Do British people feel ‘burdened’ by regulation? Do we think over-zealous rules zap entrepreneurialism and stymie innovation? Do we believe that ‘red tape’ costs consumers struggling with their bills? The answer, quite simply, is no.
Unchecked UK has reviewed the evidence. In survey after survey, we find very little appetite for deregulation. Whether you live in the North or the South, vote Labour or Conservative, supported Leave or Remain, study after study demonstrates that there is scant support for dismantling regulations.
On the contrary, Unchecked UK’s research shows that for a majority, the ability to design strong rules and abide by them are part of what marks Britain out a great nation. Whether it’s animal welfare or safety in the workplace, high standards are something that should be celebrated domestically and exported internationally (much like British cheese). Indeed, nothing illustrates this attachment to rules more powerfully than the orderly queue of mourners waiting to pay their respects to the Queen last week.
It is perhaps because voters are unpersuaded by the benefits of deregulation that so much of it has tended to happen ‘by stealth’. Over a decade of funding cuts has left UK regulatory agencies struggling. The results are all around us. Water companies can pump sewage into rivers and beaches with impunity. Employers can undercut workers safe in the knowledge that inspectors are likely to visit only once every 500 years. Commercial fly tippers can dump junk on streets and fields untroubled by the threat of fines. Rules may be there, but the agencies charged with enforcing are simply out-resourced by those who have the most to gain from breaking them.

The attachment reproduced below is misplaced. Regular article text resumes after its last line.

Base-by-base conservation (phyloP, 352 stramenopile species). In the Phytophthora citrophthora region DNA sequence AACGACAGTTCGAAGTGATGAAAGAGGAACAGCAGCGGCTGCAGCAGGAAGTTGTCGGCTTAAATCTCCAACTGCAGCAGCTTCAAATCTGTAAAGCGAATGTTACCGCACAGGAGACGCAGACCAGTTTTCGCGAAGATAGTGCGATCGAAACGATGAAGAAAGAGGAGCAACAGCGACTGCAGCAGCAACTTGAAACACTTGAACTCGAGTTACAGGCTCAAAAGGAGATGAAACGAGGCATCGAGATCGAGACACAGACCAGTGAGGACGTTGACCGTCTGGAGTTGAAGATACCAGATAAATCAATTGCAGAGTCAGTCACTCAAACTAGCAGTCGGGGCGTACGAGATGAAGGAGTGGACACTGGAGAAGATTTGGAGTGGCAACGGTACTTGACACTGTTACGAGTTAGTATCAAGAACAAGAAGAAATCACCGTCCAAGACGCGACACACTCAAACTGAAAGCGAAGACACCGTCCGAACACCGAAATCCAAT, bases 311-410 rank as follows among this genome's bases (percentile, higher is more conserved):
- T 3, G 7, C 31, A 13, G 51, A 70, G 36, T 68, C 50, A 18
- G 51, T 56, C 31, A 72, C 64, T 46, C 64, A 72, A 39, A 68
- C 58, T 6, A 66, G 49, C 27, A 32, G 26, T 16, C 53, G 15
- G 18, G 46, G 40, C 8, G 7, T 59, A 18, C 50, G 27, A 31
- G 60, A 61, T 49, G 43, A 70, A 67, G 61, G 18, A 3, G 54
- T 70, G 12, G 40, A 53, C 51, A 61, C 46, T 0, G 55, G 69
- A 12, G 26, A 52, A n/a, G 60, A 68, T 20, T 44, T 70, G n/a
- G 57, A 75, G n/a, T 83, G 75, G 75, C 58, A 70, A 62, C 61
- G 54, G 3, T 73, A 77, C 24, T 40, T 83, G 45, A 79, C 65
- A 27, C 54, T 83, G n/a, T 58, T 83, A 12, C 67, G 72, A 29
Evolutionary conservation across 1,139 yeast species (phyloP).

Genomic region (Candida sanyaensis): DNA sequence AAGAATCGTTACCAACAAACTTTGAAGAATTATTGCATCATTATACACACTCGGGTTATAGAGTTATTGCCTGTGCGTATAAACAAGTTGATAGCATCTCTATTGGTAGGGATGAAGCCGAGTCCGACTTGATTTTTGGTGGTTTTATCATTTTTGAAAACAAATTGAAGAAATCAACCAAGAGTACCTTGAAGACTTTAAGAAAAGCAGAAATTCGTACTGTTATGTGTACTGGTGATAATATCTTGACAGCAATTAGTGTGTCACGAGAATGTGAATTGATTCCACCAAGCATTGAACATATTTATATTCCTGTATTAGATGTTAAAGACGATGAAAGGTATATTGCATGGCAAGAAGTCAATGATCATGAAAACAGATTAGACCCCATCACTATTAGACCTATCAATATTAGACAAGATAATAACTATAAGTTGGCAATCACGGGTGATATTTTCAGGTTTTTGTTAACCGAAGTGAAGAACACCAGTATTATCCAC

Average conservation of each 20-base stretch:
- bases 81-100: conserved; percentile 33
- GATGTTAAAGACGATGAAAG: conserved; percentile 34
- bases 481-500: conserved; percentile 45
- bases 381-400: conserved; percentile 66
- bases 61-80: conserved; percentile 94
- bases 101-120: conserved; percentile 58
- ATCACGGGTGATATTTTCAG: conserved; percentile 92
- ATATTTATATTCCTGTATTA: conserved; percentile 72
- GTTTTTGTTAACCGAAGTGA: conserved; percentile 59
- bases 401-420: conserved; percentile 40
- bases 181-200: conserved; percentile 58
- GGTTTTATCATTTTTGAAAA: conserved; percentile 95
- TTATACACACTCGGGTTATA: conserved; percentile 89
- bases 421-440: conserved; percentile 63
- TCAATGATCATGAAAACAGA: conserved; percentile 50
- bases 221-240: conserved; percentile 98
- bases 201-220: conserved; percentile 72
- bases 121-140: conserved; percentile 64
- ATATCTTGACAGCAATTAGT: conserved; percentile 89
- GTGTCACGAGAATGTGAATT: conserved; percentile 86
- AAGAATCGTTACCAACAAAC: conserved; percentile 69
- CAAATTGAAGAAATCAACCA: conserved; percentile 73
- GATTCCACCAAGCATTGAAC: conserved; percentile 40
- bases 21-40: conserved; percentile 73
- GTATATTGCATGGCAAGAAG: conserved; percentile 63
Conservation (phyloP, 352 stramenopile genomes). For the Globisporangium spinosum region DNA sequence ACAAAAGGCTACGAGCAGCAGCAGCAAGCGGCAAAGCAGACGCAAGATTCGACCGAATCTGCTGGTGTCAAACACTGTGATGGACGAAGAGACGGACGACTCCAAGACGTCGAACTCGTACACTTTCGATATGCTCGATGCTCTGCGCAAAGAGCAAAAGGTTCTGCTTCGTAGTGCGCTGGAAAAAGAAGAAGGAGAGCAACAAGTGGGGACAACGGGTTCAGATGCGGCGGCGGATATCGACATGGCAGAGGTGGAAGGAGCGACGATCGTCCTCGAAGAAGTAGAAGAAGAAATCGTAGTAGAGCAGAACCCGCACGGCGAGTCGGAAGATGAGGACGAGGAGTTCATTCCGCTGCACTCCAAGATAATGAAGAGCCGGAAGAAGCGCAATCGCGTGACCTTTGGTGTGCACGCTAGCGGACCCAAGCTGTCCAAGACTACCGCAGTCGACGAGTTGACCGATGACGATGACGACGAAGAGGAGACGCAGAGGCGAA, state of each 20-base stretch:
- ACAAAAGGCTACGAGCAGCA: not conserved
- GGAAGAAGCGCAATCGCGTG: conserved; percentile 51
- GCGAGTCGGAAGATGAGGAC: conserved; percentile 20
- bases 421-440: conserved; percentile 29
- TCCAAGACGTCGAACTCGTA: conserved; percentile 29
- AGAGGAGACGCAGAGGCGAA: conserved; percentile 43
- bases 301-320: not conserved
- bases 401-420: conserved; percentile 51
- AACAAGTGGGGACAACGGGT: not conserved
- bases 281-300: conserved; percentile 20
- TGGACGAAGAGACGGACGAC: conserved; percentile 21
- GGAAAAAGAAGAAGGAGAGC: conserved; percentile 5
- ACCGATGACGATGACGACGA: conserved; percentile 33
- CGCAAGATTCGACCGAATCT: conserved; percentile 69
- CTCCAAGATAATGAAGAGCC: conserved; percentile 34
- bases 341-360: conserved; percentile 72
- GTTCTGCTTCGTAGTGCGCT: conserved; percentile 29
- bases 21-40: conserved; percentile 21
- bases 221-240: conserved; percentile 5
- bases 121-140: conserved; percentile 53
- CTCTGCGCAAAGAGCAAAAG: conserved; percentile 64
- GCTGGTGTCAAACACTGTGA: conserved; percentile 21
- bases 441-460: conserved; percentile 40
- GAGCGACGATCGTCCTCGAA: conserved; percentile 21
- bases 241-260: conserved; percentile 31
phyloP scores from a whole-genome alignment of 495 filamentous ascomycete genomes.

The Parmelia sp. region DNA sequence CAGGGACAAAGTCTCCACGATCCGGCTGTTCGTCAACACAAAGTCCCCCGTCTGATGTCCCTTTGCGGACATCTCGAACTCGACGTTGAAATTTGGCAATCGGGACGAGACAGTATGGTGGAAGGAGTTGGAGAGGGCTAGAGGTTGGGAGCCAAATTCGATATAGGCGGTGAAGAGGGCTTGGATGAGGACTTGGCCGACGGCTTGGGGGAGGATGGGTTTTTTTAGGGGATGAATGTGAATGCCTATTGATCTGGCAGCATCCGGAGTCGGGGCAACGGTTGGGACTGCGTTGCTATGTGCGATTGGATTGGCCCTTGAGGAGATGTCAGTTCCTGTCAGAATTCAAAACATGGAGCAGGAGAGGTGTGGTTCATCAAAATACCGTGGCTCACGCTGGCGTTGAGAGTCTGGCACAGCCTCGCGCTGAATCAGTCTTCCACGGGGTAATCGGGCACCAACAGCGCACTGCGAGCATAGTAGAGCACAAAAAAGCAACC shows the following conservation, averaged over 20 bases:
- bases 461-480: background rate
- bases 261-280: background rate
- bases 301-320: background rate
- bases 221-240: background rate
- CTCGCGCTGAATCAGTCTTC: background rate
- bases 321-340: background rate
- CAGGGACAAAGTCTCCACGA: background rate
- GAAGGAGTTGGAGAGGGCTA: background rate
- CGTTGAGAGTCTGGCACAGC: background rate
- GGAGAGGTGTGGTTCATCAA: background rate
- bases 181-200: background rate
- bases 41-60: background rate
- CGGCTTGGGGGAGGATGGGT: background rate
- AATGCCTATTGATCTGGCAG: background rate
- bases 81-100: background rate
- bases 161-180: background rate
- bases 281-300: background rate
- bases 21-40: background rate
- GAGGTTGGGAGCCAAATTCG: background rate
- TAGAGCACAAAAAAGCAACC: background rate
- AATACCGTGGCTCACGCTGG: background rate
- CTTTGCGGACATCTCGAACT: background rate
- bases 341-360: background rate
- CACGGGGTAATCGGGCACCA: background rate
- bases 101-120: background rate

From workers protections to bankers’ bonuses, the new government has made no secret of its desire to turbocharge the deregulatory programme. Indeed, the new Prime Minister has been clear that she is not concerned about securing a public mandate for her economic policies.
Putting the significant political risk of this strategy aside, it seems highly unlikely that turbocharged deregulation is likely to deliver on the promise of growth. The UK is already one of the easiest countries to set up and run a business. Studies show that a robust and stable regulatory environment is one of the strongest drivers of competitiveness, private investment and innovation. Indeed, we know that previous drives to cut back regulation have yielded nothing by way of economic efficiency.
Last week we saw how much the British public yearns for a national coming together. Deregulation is the wrong way of going about this. An alternative strategy, one which prides itself in the pursuit of higher standards and the role which rules can play in protecting people and the environment, has to be a better option. The Government would do well to listen to the public.
Phoebe Clay is co-Director of Unchecked UK